Improving the assessment literacy of educators is, hands-down, the most cost-effective way to improve the effectiveness of our schools. That’s a pretty brash claim, of course, but a claim I will support in this analysis.
First off, let’s be clear about what I mean by “assessment literacy.” Here’s the way I define it, a definition that’s supported, in general, by most members of the measurement community:
Assessment literacy consists of an individual’s understandings of the fundamental assessment concepts and procedures deemed likely to influence educational decisions.
Assessment literacy focuses on someone’s understandings of basic assessment stuff, the sort of stuff apt to influence actual educational decisions about students. For someone to be assessment literate, therefore, there’s no need to master the entire boatload of measurement esoterica needed by assessment specialists. Instead, an assessment-literate educator needs to possess only an intuitive understanding of the most potent assessment-based influencers.
Only Six Understandings
The number of necessary understandings regarding assessment is smaller than generally thought. Indeed, I’ve identified only a half-dozen understandings that must be mastered by truly assessment-literate educators. These six understandings focus on:
Measuring Students’ Affect
After going a few short rounds in an effort to comprehend these six understandings, a reader will typically be able to grasp the essential features of each — and at a level necessary to have an impact on real-world educational decisions.
The Importance of Assessment Literacy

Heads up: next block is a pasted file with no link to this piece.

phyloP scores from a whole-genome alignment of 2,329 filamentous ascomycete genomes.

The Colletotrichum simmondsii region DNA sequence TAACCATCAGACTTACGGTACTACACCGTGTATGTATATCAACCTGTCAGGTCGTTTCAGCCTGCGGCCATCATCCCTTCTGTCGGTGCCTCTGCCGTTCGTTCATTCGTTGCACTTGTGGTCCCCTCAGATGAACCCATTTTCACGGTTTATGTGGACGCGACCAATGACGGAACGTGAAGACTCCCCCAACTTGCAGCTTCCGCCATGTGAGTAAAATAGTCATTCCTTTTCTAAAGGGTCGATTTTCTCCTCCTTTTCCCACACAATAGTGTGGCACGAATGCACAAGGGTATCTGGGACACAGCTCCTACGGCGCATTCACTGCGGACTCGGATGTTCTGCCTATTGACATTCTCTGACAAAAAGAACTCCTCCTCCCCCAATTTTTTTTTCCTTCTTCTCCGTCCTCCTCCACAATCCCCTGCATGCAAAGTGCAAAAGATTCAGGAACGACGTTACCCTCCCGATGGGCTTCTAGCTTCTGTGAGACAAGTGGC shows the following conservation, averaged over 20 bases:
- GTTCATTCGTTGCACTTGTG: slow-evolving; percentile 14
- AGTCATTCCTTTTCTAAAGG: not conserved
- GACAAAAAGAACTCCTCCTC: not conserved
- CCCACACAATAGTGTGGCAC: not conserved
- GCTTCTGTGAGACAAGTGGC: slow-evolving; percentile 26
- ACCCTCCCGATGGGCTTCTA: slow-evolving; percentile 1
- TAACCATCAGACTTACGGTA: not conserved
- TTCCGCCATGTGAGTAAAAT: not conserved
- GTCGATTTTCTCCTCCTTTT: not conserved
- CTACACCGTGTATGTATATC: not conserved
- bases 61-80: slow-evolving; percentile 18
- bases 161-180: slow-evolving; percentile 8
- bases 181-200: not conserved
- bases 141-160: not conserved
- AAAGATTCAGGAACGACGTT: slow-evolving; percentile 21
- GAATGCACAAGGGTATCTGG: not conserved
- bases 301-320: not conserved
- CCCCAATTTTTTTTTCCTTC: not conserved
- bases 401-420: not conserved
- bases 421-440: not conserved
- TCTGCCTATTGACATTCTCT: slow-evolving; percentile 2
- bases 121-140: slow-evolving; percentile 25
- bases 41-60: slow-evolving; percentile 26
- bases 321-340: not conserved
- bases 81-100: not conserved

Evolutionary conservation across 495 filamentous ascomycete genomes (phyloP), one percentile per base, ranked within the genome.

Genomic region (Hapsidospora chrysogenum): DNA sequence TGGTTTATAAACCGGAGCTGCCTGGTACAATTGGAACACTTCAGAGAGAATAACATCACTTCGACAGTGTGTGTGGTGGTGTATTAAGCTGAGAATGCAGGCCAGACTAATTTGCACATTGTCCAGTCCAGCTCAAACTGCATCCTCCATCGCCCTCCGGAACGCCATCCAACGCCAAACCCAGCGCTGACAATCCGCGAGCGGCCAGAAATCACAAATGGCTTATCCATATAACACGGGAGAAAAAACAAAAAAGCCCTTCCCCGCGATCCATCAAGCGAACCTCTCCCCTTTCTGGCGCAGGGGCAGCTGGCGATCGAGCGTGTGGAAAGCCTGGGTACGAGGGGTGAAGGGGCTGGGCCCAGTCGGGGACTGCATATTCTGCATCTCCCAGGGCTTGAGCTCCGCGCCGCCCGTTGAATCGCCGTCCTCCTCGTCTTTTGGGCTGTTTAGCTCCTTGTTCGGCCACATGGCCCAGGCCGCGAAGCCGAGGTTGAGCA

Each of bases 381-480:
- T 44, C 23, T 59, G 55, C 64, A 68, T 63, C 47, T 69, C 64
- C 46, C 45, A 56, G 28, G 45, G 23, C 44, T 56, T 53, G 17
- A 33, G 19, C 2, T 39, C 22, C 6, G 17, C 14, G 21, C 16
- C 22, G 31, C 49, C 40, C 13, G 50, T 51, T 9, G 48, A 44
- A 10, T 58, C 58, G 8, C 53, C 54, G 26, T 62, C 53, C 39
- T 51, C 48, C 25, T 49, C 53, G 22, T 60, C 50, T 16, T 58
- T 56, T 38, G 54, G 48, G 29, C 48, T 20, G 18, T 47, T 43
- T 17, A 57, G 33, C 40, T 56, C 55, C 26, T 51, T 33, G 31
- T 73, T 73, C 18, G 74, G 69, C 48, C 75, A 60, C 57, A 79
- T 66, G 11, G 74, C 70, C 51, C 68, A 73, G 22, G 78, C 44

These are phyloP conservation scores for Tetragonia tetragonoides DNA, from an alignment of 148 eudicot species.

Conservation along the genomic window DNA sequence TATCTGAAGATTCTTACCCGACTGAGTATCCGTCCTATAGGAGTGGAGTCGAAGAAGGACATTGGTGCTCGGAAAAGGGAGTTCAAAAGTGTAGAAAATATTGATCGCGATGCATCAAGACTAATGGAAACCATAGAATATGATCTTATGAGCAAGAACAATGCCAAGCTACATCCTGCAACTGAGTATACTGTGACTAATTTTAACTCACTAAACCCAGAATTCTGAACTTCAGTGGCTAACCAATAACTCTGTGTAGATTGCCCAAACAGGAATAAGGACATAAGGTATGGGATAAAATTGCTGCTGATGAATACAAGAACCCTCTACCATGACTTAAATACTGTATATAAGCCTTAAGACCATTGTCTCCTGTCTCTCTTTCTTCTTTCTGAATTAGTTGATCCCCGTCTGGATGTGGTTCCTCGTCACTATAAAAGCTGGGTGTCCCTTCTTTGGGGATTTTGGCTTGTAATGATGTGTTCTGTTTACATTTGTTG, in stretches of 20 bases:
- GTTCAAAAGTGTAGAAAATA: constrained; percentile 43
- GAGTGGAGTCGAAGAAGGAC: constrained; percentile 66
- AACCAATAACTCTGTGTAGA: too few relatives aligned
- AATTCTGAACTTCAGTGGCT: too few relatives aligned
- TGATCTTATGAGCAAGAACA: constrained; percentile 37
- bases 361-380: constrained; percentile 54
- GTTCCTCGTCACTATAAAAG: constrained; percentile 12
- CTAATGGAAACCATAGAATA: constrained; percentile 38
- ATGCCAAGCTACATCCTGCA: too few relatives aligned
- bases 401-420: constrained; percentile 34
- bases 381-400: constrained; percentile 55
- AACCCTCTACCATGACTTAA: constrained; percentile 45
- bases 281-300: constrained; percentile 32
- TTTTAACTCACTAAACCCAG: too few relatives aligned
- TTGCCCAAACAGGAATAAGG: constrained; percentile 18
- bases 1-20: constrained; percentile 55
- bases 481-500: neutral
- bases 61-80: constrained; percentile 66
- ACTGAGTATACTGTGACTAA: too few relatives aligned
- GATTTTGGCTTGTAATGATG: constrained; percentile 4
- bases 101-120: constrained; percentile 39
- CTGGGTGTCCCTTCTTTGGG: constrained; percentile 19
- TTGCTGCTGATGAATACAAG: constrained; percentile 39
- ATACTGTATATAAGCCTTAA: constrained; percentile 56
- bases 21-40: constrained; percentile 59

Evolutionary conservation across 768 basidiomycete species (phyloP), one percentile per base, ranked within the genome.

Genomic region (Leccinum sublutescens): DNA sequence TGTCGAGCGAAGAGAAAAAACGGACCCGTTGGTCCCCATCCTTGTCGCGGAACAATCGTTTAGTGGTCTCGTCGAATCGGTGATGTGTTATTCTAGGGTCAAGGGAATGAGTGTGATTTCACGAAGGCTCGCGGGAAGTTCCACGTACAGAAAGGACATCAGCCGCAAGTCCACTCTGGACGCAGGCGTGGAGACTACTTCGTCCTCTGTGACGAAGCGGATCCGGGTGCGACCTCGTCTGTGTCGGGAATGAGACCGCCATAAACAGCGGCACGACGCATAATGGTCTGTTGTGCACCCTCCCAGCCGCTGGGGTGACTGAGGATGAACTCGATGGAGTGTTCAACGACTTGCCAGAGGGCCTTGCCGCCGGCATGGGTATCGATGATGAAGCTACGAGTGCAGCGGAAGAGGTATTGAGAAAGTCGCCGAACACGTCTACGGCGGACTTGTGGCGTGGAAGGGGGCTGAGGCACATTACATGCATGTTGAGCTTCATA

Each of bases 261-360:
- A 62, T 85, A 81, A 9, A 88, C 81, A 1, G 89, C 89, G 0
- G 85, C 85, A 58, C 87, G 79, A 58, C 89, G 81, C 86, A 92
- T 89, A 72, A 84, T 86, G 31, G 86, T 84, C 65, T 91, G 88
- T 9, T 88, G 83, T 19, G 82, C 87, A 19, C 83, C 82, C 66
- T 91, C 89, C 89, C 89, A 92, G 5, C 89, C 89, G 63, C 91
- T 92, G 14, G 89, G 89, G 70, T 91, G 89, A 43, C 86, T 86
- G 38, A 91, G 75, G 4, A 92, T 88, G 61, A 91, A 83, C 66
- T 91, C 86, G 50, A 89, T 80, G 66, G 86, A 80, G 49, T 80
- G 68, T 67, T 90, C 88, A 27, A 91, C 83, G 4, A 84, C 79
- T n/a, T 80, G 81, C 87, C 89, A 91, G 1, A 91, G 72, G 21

The profound payoff of assessment literacy is that those who possess it can avoid making the assessment-based mistakes so prevalent in schools these days. Educational leaders who don’t know assessment, unfortunately, often allow the wrong kinds of standardized tests to be used in evaluating their schools. This leads them to fail to fix schools that need fixing or, worse, mess with schools in no need of fixing.
Similarly, education officials who are insufficiently knowledgeable about assessment’s basics, frequently fail to promote the formative assessment process, a test-based instructional tactic that — if properly implemented — can double the speed of student learning. Such mistakes, be they errors of commission or omission, can clearly harm our students.
Assessment-literate educators are far more likely to avoid measurement-linked mistakes. It’s in this way that expanded assessment literacy can — all by itself — have a huge impact on the success of our schools. Moreover, this impact can be achieved, relatively speaking, for mere pennies.
Although a dash of assessment literacy could be used advantageously by all educational stakeholders, the most crucial audience to address in this instance are the teachers and administrators who operate our schools. Nonetheless, the following groups would also benefit from bolstering their assessment-related understandings:
School Board Members
The General Public
Assessment-literate educators could play a prominent role in enhancing the assessment literacy of these stakeholders.
Educational “effectiveness” is definitely not equivalent to educational “cost-effectiveness.” This is an inequality that must be recognized by those who are serious about sprucing up our schools. If we want to improve schooling, we need to employ interventions that we can afford.
To illustrate, one of the most direct ways of boosting a school's success would be to ask teachers to teach fewer students, allowing them to more effectively tailor their instruction for smaller groups.
Similarly, if we dramatically increased teachers’ salaries, over time the teaching profession would be able to attract more of our most able college graduates — a surefire way to improve educational quality.
Distressingly, both of those improvement tactics (and many like them) cost much more money than our society is currently willing to expend.
In contrast, however, the enhancement of educators’ assessment literacy is eminently affordable. In truth, when contrasted with many educational reform approaches, the cost of assessment literacy is a relative pittance. And this is why, of course, increased assessment literacy turns out to be the most effective cure for our schools.